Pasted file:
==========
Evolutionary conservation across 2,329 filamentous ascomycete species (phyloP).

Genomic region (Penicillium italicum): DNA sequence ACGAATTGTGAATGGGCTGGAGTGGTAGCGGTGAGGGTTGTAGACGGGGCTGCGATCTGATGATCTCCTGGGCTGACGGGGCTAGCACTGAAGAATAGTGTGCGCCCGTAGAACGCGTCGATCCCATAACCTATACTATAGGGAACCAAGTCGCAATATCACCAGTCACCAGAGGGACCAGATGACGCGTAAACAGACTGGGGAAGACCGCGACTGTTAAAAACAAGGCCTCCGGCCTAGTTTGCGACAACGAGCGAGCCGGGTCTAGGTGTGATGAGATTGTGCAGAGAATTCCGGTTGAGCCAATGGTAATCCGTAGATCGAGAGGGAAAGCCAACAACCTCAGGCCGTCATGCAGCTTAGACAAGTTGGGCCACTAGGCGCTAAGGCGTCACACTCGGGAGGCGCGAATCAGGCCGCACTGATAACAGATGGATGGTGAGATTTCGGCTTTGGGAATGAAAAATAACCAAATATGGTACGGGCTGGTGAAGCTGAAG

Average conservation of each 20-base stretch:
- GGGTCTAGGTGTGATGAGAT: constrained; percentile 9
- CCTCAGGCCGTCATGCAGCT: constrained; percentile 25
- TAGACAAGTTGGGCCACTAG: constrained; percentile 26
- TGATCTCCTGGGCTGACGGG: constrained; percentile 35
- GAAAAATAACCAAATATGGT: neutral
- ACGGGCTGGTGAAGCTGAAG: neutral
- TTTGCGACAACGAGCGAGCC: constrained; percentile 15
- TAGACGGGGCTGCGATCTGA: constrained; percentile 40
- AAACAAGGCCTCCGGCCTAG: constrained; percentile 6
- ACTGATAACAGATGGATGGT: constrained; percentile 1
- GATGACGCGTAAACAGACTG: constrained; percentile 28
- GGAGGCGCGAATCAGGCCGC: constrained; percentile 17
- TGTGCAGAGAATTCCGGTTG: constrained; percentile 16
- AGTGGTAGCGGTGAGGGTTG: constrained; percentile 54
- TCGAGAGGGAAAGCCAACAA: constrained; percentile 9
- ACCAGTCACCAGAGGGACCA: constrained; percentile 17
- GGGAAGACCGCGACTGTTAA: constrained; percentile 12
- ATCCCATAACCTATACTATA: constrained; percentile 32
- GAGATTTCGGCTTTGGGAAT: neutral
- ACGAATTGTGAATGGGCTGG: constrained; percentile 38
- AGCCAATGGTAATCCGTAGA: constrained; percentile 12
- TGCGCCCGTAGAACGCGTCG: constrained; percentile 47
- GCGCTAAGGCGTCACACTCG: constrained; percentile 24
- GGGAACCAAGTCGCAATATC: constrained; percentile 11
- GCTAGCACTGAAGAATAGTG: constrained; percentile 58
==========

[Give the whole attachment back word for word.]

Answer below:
Evolutionary conservation across 2,329 filamentous ascomycete species (phyloP).

Genomic region (Penicillium italicum): DNA sequence ACGAATTGTGAATGGGCTGGAGTGGTAGCGGTGAGGGTTGTAGACGGGGCTGCGATCTGATGATCTCCTGGGCTGACGGGGCTAGCACTGAAGAATAGTGTGCGCCCGTAGAACGCGTCGATCCCATAACCTATACTATAGGGAACCAAGTCGCAATATCACCAGTCACCAGAGGGACCAGATGACGCGTAAACAGACTGGGGAAGACCGCGACTGTTAAAAACAAGGCCTCCGGCCTAGTTTGCGACAACGAGCGAGCCGGGTCTAGGTGTGATGAGATTGTGCAGAGAATTCCGGTTGAGCCAATGGTAATCCGTAGATCGAGAGGGAAAGCCAACAACCTCAGGCCGTCATGCAGCTTAGACAAGTTGGGCCACTAGGCGCTAAGGCGTCACACTCGGGAGGCGCGAATCAGGCCGCACTGATAACAGATGGATGGTGAGATTTCGGCTTTGGGAATGAAAAATAACCAAATATGGTACGGGCTGGTGAAGCTGAAG

Average conservation of each 20-base stretch:
- GGGTCTAGGTGTGATGAGAT: constrained; percentile 9
- CCTCAGGCCGTCATGCAGCT: constrained; percentile 25
- TAGACAAGTTGGGCCACTAG: constrained; percentile 26
- TGATCTCCTGGGCTGACGGG: constrained; percentile 35
- GAAAAATAACCAAATATGGT: neutral
- ACGGGCTGGTGAAGCTGAAG: neutral
- TTTGCGACAACGAGCGAGCC: constrained; percentile 15
- TAGACGGGGCTGCGATCTGA: constrained; percentile 40
- AAACAAGGCCTCCGGCCTAG: constrained; percentile 6
- ACTGATAACAGATGGATGGT: constrained; percentile 1
- GATGACGCGTAAACAGACTG: constrained; percentile 28
- GGAGGCGCGAATCAGGCCGC: constrained; percentile 17
- TGTGCAGAGAATTCCGGTTG: constrained; percentile 16
- AGTGGTAGCGGTGAGGGTTG: constrained; percentile 54
- TCGAGAGGGAAAGCCAACAA: constrained; percentile 9
- ACCAGTCACCAGAGGGACCA: constrained; percentile 17
- GGGAAGACCGCGACTGTTAA: constrained; percentile 12
- ATCCCATAACCTATACTATA: constrained; percentile 32
- GAGATTTCGGCTTTGGGAAT: neutral
- ACGAATTGTGAATGGGCTGG: constrained; percentile 38
- AGCCAATGGTAATCCGTAGA: constrained; percentile 12
- TGCGCCCGTAGAACGCGTCG: constrained; percentile 47
- GCGCTAAGGCGTCACACTCG: constrained; percentile 24
- GGGAACCAAGTCGCAATATC: constrained; percentile 11
- GCTAGCACTGAAGAATAGTG: constrained; percentile 58